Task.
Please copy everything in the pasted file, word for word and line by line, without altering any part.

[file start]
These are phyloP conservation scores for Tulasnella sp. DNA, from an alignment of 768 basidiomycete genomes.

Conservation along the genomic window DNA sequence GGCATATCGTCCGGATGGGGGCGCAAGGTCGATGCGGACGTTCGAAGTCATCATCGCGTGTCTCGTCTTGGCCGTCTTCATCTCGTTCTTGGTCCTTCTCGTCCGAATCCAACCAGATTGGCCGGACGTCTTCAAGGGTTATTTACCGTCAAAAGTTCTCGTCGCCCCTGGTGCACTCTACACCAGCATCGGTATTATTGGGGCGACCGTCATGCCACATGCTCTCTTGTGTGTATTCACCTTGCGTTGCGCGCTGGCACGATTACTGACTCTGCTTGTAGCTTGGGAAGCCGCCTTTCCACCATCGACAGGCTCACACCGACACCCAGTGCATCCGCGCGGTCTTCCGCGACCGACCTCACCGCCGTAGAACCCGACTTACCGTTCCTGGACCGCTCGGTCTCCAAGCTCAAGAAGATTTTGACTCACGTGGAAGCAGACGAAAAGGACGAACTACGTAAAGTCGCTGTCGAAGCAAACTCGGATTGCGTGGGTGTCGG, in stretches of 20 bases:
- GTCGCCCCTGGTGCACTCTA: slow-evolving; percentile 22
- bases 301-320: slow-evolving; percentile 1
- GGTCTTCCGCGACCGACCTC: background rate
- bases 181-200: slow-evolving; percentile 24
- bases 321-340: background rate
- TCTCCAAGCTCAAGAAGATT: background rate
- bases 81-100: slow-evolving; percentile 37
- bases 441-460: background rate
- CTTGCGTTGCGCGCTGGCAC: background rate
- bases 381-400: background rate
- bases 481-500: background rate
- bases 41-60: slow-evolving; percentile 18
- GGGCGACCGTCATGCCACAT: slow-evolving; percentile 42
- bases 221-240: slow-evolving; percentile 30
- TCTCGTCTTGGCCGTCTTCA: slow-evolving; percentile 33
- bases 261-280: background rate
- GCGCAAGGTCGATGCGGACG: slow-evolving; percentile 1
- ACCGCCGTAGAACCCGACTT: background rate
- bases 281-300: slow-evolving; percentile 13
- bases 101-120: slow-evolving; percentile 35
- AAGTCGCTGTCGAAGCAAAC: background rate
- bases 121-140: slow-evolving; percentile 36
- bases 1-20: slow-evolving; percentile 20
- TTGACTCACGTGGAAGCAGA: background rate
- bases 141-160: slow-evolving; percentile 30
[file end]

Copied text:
These are phyloP conservation scores for Tulasnella sp. DNA, from an alignment of 768 basidiomycete genomes.

Conservation along the genomic window DNA sequence GGCATATCGTCCGGATGGGGGCGCAAGGTCGATGCGGACGTTCGAAGTCATCATCGCGTGTCTCGTCTTGGCCGTCTTCATCTCGTTCTTGGTCCTTCTCGTCCGAATCCAACCAGATTGGCCGGACGTCTTCAAGGGTTATTTACCGTCAAAAGTTCTCGTCGCCCCTGGTGCACTCTACACCAGCATCGGTATTATTGGGGCGACCGTCATGCCACATGCTCTCTTGTGTGTATTCACCTTGCGTTGCGCGCTGGCACGATTACTGACTCTGCTTGTAGCTTGGGAAGCCGCCTTTCCACCATCGACAGGCTCACACCGACACCCAGTGCATCCGCGCGGTCTTCCGCGACCGACCTCACCGCCGTAGAACCCGACTTACCGTTCCTGGACCGCTCGGTCTCCAAGCTCAAGAAGATTTTGACTCACGTGGAAGCAGACGAAAAGGACGAACTACGTAAAGTCGCTGTCGAAGCAAACTCGGATTGCGTGGGTGTCGG, in stretches of 20 bases:
- GTCGCCCCTGGTGCACTCTA: slow-evolving; percentile 22
- bases 301-320: slow-evolving; percentile 1
- GGTCTTCCGCGACCGACCTC: background rate
- bases 181-200: slow-evolving; percentile 24
- bases 321-340: background rate
- TCTCCAAGCTCAAGAAGATT: background rate
- bases 81-100: slow-evolving; percentile 37
- bases 441-460: background rate
- CTTGCGTTGCGCGCTGGCAC: background rate
- bases 381-400: background rate
- bases 481-500: background rate
- bases 41-60: slow-evolving; percentile 18
- GGGCGACCGTCATGCCACAT: slow-evolving; percentile 42
- bases 221-240: slow-evolving; percentile 30
- TCTCGTCTTGGCCGTCTTCA: slow-evolving; percentile 33
- bases 261-280: background rate
- GCGCAAGGTCGATGCGGACG: slow-evolving; percentile 1
- ACCGCCGTAGAACCCGACTT: background rate
- bases 281-300: slow-evolving; percentile 13
- bases 101-120: slow-evolving; percentile 35
- AAGTCGCTGTCGAAGCAAAC: background rate
- bases 121-140: slow-evolving; percentile 36
- bases 1-20: slow-evolving; percentile 20
- TTGACTCACGTGGAAGCAGA: background rate
- bases 141-160: slow-evolving; percentile 30